Ford plans to cull 1100 jobs at its Welsh engine plant by 2021 say British trade unions, which threatens the future of the site. The Bridgend plant makes around a third of Britain’s total engine output, producing small petrol engines for Ford as well as V6 and V8 engines for Jaguar Land Rover (JLR) following its sale to Tata in 2008.
Two changes are set to hit the plant. The contract with JLR is due to expire in 2020, with JLR planning to move production to its own new engine plant in Wolverhampton. Secondly, from 2018, Ford intends to reduce the workforce at the site as it introduces a new engine, which it plans to sell in lower volumes. Currently, Ford produces 511,000 Sigma engines annually at the site, but these will be replaced by only 125,000 new Dragon engines.
Following a meeting between Ford and the unions on Wednesday, where they discussed its five-year outlook report, the head of the UK’s biggest union Unite, Len McCluskey said: ‘The meeting with Ford today confirmed that it does not have a replacement business plan for the Jaguar engine which will cease production at Bridgend by 2020.'
'Ford must give this plant a chance and work with Unite to secure a better future. We will be seeking legally binding guarantees to secure future production at the plant, as well as exploring how Bridgend’s production capacity can be fully utilised through the introduction of new lines.’
Ford, however, rejects the statements of the unions. A spokesman said: ‘That's not correct. We're not in a position to confirm any job losses. We're certainly several years away from that. […] We're proposing a joint working party with the Unite and GMB to identify future business needs.’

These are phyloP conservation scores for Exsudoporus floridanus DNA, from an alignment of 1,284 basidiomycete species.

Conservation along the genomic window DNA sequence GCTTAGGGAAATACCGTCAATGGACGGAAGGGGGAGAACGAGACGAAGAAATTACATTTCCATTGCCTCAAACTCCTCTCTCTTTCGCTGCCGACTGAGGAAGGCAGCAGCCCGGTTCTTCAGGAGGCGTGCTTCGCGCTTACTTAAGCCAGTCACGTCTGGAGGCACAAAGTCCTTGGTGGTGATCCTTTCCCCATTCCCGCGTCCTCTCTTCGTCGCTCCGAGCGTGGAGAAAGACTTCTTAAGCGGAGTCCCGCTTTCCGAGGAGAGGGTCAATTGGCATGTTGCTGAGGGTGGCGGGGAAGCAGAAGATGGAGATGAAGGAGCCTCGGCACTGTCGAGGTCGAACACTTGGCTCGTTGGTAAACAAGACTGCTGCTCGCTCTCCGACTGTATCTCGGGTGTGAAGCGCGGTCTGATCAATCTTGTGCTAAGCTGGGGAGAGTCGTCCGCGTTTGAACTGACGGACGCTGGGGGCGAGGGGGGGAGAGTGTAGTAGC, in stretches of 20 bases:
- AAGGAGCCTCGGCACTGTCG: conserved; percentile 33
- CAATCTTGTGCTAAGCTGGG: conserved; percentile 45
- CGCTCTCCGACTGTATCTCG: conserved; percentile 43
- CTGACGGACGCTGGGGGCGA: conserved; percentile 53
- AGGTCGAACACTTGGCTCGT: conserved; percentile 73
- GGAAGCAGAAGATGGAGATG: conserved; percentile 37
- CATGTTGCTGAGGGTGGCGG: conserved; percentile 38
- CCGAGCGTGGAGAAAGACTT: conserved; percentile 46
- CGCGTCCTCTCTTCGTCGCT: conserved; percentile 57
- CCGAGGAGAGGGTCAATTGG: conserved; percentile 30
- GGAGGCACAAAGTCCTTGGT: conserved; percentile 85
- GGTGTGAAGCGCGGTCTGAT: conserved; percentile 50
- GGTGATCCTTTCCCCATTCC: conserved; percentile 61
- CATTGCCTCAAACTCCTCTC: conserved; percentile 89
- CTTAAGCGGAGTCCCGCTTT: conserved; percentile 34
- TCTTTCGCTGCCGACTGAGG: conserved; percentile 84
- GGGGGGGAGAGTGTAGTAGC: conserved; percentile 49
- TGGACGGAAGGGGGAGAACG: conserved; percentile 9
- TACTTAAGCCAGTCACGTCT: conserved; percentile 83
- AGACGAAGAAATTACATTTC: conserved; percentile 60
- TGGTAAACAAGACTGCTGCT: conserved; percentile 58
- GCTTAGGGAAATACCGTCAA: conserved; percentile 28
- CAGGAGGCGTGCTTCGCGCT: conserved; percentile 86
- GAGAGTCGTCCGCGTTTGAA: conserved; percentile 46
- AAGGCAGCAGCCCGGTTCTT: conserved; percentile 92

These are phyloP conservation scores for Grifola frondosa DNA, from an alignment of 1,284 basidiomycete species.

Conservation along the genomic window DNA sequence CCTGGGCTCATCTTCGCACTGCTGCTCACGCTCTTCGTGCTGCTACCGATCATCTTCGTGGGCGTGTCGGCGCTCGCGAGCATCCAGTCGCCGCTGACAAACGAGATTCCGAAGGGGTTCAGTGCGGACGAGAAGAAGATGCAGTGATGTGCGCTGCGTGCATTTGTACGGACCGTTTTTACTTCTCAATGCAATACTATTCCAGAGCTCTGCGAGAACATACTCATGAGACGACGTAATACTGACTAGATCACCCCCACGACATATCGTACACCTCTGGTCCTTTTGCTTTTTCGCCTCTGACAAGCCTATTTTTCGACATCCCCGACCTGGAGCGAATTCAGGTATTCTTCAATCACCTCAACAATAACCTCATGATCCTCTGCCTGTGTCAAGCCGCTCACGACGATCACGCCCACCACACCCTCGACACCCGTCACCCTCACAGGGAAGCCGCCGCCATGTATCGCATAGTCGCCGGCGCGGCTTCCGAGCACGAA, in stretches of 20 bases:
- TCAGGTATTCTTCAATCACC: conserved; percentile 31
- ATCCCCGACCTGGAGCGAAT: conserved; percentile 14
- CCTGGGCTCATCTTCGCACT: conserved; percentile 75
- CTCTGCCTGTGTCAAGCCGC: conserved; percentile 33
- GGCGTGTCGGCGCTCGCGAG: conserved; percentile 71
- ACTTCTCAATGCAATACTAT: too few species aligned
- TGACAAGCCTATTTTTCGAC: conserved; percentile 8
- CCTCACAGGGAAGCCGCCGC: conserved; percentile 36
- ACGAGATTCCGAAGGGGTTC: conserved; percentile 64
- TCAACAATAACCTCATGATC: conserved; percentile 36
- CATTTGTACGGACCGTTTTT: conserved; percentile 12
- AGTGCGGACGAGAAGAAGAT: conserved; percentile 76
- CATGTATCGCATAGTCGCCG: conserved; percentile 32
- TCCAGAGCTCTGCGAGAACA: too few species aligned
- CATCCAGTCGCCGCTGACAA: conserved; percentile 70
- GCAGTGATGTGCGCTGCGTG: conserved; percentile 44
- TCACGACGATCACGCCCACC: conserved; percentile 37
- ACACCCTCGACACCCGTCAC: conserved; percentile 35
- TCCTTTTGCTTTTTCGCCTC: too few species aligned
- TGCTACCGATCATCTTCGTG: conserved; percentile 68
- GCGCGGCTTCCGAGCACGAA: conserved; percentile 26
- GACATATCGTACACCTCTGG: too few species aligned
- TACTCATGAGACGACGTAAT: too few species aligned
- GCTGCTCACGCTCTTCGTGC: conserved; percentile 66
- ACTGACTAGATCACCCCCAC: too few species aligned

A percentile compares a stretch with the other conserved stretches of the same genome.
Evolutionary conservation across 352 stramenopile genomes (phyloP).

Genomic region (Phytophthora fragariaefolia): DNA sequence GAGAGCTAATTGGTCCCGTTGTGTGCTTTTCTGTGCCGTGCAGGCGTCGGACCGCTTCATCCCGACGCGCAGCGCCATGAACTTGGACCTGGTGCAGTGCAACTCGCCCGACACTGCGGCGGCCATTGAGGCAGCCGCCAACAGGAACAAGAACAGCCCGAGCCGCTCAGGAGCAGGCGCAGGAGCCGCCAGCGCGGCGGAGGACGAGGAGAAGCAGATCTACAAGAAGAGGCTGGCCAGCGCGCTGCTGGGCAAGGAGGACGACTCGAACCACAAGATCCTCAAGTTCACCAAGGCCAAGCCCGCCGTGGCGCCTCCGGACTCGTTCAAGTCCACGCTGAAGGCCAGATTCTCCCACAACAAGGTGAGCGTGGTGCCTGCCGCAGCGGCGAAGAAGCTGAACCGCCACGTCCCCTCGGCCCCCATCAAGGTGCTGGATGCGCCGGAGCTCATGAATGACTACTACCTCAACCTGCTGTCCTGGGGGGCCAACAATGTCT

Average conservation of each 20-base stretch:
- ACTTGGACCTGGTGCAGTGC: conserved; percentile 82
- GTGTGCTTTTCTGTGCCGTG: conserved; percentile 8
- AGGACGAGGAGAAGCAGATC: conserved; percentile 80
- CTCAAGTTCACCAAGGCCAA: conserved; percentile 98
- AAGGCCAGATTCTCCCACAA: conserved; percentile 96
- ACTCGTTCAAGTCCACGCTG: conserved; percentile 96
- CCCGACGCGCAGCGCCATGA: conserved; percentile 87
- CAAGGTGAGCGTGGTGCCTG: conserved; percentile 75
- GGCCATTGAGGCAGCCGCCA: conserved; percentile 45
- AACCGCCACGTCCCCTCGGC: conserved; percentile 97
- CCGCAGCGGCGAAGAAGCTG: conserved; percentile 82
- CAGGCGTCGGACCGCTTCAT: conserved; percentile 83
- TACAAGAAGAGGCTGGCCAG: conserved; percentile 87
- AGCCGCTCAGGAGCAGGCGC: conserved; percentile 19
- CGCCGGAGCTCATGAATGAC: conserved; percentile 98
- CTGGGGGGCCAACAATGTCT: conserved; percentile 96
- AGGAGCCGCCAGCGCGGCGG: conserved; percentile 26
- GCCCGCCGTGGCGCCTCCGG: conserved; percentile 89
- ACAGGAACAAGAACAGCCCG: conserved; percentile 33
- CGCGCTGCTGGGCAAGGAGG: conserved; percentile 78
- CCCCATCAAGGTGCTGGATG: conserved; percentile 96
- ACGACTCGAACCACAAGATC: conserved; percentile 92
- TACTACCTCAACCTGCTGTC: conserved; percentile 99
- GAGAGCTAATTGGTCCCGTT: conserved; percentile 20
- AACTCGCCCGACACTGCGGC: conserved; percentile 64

The US carmaker’s five-year plan will mean a loss of 1,160 staff at Bridgend if current contracts are not renewed, losing 65% of its staff and leaving just 600 working at the plant. It is a blow to initiatives aiming to boost component production in Britain to strengthen the industry once the UK leaves the EU customs union.
The US carmaker has said it may close underperforming sites to remain profitable in Europe. Bridgend has poorer efficiency compared to other Ford sites including its UK Dagenham plant, where it makes diesel engines.
UK Prime Minister Theresa May said on Wednesday her government would hold regular talks with Ford to ensure its Welsh engine plant remains part of the UK car industry's success post-Brexit. Although the carmaker has said that decision had ‘nothing to do with Brexit’, McCluskey rebuts: ‘Brexit is clearly a factor here.’
JLR said on Wednesday it welcomes calls for government assistance to encourage more car-parts production in Britain, such as the £100 million (€117 million) recommended by Nissan. JLR CEO Ralf Speth said: ‘The closer the supply chain, the more beneficial it would be.’
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